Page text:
By Angie Grenz

Avocados are one of those foods that taste great and yet are still acceptable on a multitude of really strict deprivation diets. Their healthy fat gives the impression of decadence, yet they are highly nutritious, high in potassium, heart-healthy, full of fiber and may even help you lose weight.

It is no wonder that this versatilefruit (which can still taste good blended up with chocolate, go figure) has its own national holiday. National Guacamole Day, observed Wednesday, September 16, won’t get you out of work, but it will give you an excuse to add tacos to the celebration. Avocados are so loved, in fact, that over 2.6 billion pounds were consumed by Americans in 2019. Wowza!

To celebrate, Rio Grande Mexican Restaurant is sharing their very simple, five-minute guac recipe. But don’t hold back: add in tomatoes, mangos, strawberries…whatever feels right with this multi-faceted fruit.

Rio Grande Mexican Restaurant’s GUACAMOLE RECIPE

[ Serves 10-12 as an appetizer ]

Ingredients:

  • 6 Haas Avocados
  • 0.25 fl. oz Lime Juice
  • 2 teaspoons Salt
  • 2 teaspoons Minced Garlic
  • Optional: Cotija Cheese and Pico de Gallo for topping

Instructions:

  1. Carefully pit and spoon avocados into a bowl.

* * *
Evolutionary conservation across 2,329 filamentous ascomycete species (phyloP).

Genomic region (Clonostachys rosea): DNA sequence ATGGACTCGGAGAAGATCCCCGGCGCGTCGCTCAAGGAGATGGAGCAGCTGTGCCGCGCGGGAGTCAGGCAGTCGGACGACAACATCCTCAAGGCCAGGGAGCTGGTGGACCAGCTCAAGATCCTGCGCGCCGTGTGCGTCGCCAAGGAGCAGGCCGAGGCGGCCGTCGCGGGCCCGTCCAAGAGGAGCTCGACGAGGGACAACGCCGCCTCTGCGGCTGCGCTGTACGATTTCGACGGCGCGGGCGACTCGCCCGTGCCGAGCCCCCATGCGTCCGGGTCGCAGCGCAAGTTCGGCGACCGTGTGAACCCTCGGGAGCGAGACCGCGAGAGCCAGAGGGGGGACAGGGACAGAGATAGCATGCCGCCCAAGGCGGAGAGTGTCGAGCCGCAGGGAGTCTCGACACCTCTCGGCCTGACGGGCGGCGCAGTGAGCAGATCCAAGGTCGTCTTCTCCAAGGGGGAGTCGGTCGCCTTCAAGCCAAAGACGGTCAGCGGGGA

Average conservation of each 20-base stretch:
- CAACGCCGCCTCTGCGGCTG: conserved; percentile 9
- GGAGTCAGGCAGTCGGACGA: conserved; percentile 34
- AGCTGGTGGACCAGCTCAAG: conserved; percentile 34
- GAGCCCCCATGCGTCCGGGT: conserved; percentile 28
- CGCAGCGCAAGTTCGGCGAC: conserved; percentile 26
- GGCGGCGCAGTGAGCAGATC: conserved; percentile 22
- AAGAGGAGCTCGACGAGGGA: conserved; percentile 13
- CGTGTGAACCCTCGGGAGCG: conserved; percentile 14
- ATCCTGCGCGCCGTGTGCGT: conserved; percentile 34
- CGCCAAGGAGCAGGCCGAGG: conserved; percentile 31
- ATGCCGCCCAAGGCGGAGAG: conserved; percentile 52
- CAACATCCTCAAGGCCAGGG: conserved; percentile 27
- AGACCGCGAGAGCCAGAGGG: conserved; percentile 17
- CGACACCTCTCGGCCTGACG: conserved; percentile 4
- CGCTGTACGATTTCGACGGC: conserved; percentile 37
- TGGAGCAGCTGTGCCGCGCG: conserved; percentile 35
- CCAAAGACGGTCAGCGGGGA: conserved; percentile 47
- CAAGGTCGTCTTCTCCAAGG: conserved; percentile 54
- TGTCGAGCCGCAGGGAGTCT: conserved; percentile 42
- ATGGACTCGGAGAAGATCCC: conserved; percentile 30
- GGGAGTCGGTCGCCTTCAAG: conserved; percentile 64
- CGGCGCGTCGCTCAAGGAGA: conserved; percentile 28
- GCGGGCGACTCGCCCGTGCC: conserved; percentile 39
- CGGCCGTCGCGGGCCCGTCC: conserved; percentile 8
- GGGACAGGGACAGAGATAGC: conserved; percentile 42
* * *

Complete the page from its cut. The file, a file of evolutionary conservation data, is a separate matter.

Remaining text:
2. Squeeze in lime and add garlic and salt.
  3. Mash them together with a potato masher. A few lumps are OK as long as they are not hard, unripe avocados. If you don’t have a masher, use a fork.
  4. Sprinkle with cotija cheese and plate with pico de gallo—a mixture of diced onions, jalapenos, tomatoes and cilantro.

Pro tip for leftovers: Prevent browning by pressing plastic wrap against the top of the leftover guacamole before storing.

The Rio Grande Mexican Restaurant opened in Fort Collins 34 years ago, offering this simple guacamole that has wowed diners ever since, and it is still their most popular appetizer. Rio’s food and beverage director Eric Whisenhunt says the guacamole exemplifies their mantra when it comes to food: brilliance is in the basics.

“Source high quality ingredients. Prep them as freshly and as close to serving as possible. Season them simply, but appropriately, and let the ingredients shine,” says Whisenhunt.